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You’re Not Being Paranoid If They Really Are Out To Get You

cold-dead-hands.thumbnail.JPGToday’s AP story about the NRA spy who infiltrated Ceasefire NJ, a major gun-control organization, was perfectly in line with classic right-wing gun-nut behavior.

One of the ways that the paranoid mindset endemic to the American right plays out is that they always wind up doing the very things they like to suspect the rest of us of — like playing dirty tricks and infiltrating them. It’s because they start out fearful, and then move on to imagining what those they fear might be doing to harm them, and those imaginings inevitably are built out of what they themselves might do in reversed positions … all of which becomes a self-fulfilling rationale for doing it entirely on their own.

This is especially true of the gun culture. I grew up in it. I know.

Their integrity and honor — you know, the kind of values they like proudly announce they’re all about — is showing, too, in the NRA’s tight-lipped refusal to comment on the story. A press release on the purity of the essence of our bodily fluids is forthcoming, no doubt.

I think the comment from one of the spy’s supposed friends said it all:

Bryan Miller, executive director of Ceasefire NJ, said he feels betrayed by McFate. Miller’s brother, an FBI agent, was shot to death in 1994.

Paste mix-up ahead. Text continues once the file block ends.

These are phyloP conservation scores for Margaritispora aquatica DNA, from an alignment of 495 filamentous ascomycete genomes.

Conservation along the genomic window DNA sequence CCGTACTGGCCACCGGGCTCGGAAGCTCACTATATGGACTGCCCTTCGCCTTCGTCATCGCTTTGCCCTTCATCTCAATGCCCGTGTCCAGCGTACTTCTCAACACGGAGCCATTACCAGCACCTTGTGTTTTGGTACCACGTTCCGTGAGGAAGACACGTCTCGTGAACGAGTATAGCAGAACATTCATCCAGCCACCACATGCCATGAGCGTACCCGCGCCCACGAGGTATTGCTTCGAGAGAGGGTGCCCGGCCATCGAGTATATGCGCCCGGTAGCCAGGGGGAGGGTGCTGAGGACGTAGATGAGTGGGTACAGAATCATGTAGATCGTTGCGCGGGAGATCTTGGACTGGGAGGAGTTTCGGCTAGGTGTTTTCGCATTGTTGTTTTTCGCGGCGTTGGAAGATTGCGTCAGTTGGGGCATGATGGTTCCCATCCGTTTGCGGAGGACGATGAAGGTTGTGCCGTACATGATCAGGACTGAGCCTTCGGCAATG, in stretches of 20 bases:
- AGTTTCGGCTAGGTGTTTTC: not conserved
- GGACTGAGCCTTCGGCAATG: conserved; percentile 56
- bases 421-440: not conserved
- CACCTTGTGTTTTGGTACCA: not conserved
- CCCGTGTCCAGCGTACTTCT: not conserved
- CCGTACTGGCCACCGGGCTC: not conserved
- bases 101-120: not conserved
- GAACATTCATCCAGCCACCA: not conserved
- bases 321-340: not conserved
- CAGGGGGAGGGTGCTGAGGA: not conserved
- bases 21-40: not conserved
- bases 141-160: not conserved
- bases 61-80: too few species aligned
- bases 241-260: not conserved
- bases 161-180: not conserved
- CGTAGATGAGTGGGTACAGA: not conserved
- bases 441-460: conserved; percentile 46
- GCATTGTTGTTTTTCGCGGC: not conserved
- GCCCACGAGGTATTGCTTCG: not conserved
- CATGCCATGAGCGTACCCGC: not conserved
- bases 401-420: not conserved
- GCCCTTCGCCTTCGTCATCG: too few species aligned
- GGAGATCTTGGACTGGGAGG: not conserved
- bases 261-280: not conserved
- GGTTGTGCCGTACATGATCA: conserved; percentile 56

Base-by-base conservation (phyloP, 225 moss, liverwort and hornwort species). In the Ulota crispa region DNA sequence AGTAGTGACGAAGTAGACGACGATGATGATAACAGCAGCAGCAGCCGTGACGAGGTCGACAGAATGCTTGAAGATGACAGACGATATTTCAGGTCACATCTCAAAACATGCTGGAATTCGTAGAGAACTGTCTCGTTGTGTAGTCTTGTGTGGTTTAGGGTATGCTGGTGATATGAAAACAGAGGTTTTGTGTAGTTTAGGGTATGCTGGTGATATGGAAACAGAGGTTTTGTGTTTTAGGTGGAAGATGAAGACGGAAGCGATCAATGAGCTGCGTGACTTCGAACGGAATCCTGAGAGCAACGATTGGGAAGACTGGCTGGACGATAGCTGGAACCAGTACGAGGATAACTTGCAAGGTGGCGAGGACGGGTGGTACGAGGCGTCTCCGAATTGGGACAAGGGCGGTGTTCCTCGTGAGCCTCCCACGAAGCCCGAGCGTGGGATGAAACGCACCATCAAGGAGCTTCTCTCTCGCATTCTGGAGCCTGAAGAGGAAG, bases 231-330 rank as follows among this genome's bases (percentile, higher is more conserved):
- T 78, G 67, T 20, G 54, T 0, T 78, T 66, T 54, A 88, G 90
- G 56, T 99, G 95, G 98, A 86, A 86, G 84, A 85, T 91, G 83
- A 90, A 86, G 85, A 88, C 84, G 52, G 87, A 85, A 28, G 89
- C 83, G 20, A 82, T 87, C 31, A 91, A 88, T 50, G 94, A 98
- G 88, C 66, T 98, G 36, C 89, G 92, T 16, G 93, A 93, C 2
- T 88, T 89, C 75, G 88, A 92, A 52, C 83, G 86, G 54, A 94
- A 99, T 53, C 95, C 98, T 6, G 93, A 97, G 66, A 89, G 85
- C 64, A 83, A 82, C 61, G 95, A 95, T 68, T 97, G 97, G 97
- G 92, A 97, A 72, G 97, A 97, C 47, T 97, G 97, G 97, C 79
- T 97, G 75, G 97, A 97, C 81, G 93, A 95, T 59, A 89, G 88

"To have somebody that I consider a friend, have been with dozens of times, shared meals with, treated as a friend, to have her be an employee, a subcontracted spy for the NRA, is just mind-boggling. It’s so venal," Miller said. "In the battle of ideas with the gun lobby, we’re at a constant disadvantage because we’re honest."

Heaven help us if we become as paranoid as they are. And the funny thing is, they keep proving that we ought to be.

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David Neiwert

David Neiwert

David Neiwert is the managing editor of Firedoglake. He's a freelance journalist based in Seattle and the author/editor of the blog Orcinus. He also is the author of Strawberry Days: How Internment Destroyed a Japanese American Community (Palgrave/St. Martin's Press, June 2005), as well as Death on the Fourth of July: The Story of a Killing, a Trial, and Hate Crime in America (Palgrave/St. Martin's, 2004), and In God's Country: The Patriot Movement and the Pacific Northwest (1999, WSU Press). His reportage for MSNBC.com on domestic terrorism won the National Press Club Award for Distinguished Online Journalism in 2000.

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